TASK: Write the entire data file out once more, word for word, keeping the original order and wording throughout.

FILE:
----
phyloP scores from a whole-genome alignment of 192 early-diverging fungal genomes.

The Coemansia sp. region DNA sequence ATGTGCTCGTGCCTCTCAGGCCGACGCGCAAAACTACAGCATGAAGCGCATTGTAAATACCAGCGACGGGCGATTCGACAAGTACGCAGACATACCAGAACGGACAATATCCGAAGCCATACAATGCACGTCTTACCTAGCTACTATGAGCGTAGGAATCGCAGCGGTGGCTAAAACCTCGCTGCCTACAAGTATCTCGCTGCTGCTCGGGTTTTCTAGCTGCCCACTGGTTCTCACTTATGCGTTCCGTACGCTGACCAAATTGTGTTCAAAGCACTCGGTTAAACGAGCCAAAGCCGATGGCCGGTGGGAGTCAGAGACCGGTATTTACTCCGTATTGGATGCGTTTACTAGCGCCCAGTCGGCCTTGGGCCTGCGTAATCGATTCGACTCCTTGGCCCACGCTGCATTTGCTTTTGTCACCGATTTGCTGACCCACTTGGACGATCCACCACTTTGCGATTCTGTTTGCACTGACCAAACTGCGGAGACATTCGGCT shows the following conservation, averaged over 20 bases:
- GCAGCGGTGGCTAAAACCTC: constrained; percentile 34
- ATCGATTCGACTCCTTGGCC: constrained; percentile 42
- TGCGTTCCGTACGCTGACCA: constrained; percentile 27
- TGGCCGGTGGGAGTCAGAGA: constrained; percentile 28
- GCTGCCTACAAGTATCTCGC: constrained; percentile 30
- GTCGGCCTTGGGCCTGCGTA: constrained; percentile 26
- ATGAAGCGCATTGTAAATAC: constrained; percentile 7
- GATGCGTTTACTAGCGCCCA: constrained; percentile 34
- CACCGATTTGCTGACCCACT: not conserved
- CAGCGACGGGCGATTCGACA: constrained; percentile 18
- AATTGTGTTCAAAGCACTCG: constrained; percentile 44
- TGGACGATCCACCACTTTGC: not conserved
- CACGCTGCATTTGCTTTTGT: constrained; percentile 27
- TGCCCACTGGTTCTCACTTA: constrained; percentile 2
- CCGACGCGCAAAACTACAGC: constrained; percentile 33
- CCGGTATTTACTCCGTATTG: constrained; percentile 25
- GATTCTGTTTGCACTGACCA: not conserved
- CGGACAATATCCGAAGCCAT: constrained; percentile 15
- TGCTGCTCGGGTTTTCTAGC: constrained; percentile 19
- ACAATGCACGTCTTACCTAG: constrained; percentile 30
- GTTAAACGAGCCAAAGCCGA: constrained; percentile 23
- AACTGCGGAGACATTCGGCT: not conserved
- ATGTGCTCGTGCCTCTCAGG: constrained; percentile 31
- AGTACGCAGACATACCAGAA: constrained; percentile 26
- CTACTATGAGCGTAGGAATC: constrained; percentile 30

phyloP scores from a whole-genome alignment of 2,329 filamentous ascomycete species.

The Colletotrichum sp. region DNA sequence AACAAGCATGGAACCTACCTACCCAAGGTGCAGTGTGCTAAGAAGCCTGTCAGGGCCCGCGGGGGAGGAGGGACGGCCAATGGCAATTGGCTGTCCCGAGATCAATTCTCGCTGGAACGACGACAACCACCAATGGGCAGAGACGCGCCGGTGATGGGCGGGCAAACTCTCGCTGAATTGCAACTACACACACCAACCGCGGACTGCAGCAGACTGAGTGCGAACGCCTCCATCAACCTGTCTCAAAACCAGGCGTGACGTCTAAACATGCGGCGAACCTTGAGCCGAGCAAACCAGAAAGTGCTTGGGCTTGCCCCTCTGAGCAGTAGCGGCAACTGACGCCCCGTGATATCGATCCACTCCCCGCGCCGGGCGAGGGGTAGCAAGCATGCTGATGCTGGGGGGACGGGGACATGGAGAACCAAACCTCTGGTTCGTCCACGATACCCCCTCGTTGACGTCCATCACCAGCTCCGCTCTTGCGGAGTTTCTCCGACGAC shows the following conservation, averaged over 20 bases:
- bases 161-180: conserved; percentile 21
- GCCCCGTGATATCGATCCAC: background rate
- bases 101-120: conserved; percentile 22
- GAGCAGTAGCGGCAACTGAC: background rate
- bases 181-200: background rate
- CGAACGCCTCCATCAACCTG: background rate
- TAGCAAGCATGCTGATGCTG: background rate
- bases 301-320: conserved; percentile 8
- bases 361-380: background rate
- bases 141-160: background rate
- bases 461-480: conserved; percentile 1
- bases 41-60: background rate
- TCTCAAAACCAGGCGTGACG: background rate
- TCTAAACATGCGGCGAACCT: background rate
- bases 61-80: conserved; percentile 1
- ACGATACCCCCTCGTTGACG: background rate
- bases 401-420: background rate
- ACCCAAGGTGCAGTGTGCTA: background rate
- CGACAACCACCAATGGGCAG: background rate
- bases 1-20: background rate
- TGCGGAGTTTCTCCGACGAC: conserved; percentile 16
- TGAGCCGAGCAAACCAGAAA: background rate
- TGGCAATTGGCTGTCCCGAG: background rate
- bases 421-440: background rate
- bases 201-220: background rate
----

phyloP scores from a whole-genome alignment of 192 early-diverging fungal genomes.

The Coemansia sp. region DNA sequence ATGTGCTCGTGCCTCTCAGGCCGACGCGCAAAACTACAGCATGAAGCGCATTGTAAATACCAGCGACGGGCGATTCGACAAGTACGCAGACATACCAGAACGGACAATATCCGAAGCCATACAATGCACGTCTTACCTAGCTACTATGAGCGTAGGAATCGCAGCGGTGGCTAAAACCTCGCTGCCTACAAGTATCTCGCTGCTGCTCGGGTTTTCTAGCTGCCCACTGGTTCTCACTTATGCGTTCCGTACGCTGACCAAATTGTGTTCAAAGCACTCGGTTAAACGAGCCAAAGCCGATGGCCGGTGGGAGTCAGAGACCGGTATTTACTCCGTATTGGATGCGTTTACTAGCGCCCAGTCGGCCTTGGGCCTGCGTAATCGATTCGACTCCTTGGCCCACGCTGCATTTGCTTTTGTCACCGATTTGCTGACCCACTTGGACGATCCACCACTTTGCGATTCTGTTTGCACTGACCAAACTGCGGAGACATTCGGCT shows the following conservation, averaged over 20 bases:
- GCAGCGGTGGCTAAAACCTC: constrained; percentile 34
- ATCGATTCGACTCCTTGGCC: constrained; percentile 42
- TGCGTTCCGTACGCTGACCA: constrained; percentile 27
- TGGCCGGTGGGAGTCAGAGA: constrained; percentile 28
- GCTGCCTACAAGTATCTCGC: constrained; percentile 30
- GTCGGCCTTGGGCCTGCGTA: constrained; percentile 26
- ATGAAGCGCATTGTAAATAC: constrained; percentile 7
- GATGCGTTTACTAGCGCCCA: constrained; percentile 34
- CACCGATTTGCTGACCCACT: not conserved
- CAGCGACGGGCGATTCGACA: constrained; percentile 18
- AATTGTGTTCAAAGCACTCG: constrained; percentile 44
- TGGACGATCCACCACTTTGC: not conserved
- CACGCTGCATTTGCTTTTGT: constrained; percentile 27
- TGCCCACTGGTTCTCACTTA: constrained; percentile 2
- CCGACGCGCAAAACTACAGC: constrained; percentile 33
- CCGGTATTTACTCCGTATTG: constrained; percentile 25
- GATTCTGTTTGCACTGACCA: not conserved
- CGGACAATATCCGAAGCCAT: constrained; percentile 15
- TGCTGCTCGGGTTTTCTAGC: constrained; percentile 19
- ACAATGCACGTCTTACCTAG: constrained; percentile 30
- GTTAAACGAGCCAAAGCCGA: constrained; percentile 23
- AACTGCGGAGACATTCGGCT: not conserved
- ATGTGCTCGTGCCTCTCAGG: constrained; percentile 31
- AGTACGCAGACATACCAGAA: constrained; percentile 26
- CTACTATGAGCGTAGGAATC: constrained; percentile 30

phyloP scores from a whole-genome alignment of 2,329 filamentous ascomycete species.

The Colletotrichum sp. region DNA sequence AACAAGCATGGAACCTACCTACCCAAGGTGCAGTGTGCTAAGAAGCCTGTCAGGGCCCGCGGGGGAGGAGGGACGGCCAATGGCAATTGGCTGTCCCGAGATCAATTCTCGCTGGAACGACGACAACCACCAATGGGCAGAGACGCGCCGGTGATGGGCGGGCAAACTCTCGCTGAATTGCAACTACACACACCAACCGCGGACTGCAGCAGACTGAGTGCGAACGCCTCCATCAACCTGTCTCAAAACCAGGCGTGACGTCTAAACATGCGGCGAACCTTGAGCCGAGCAAACCAGAAAGTGCTTGGGCTTGCCCCTCTGAGCAGTAGCGGCAACTGACGCCCCGTGATATCGATCCACTCCCCGCGCCGGGCGAGGGGTAGCAAGCATGCTGATGCTGGGGGGACGGGGACATGGAGAACCAAACCTCTGGTTCGTCCACGATACCCCCTCGTTGACGTCCATCACCAGCTCCGCTCTTGCGGAGTTTCTCCGACGAC shows the following conservation, averaged over 20 bases:
- bases 161-180: conserved; percentile 21
- GCCCCGTGATATCGATCCAC: background rate
- bases 101-120: conserved; percentile 22
- GAGCAGTAGCGGCAACTGAC: background rate
- bases 181-200: background rate
- CGAACGCCTCCATCAACCTG: background rate
- TAGCAAGCATGCTGATGCTG: background rate
- bases 301-320: conserved; percentile 8
- bases 361-380: background rate
- bases 141-160: background rate
- bases 461-480: conserved; percentile 1
- bases 41-60: background rate
- TCTCAAAACCAGGCGTGACG: background rate
- TCTAAACATGCGGCGAACCT: background rate
- bases 61-80: conserved; percentile 1
- ACGATACCCCCTCGTTGACG: background rate
- bases 401-420: background rate
- ACCCAAGGTGCAGTGTGCTA: background rate
- CGACAACCACCAATGGGCAG: background rate
- bases 1-20: background rate
- TGCGGAGTTTCTCCGACGAC: conserved; percentile 16
- TGAGCCGAGCAAACCAGAAA: background rate
- TGGCAATTGGCTGTCCCGAG: background rate
- bases 421-440: background rate
- bases 201-220: background rate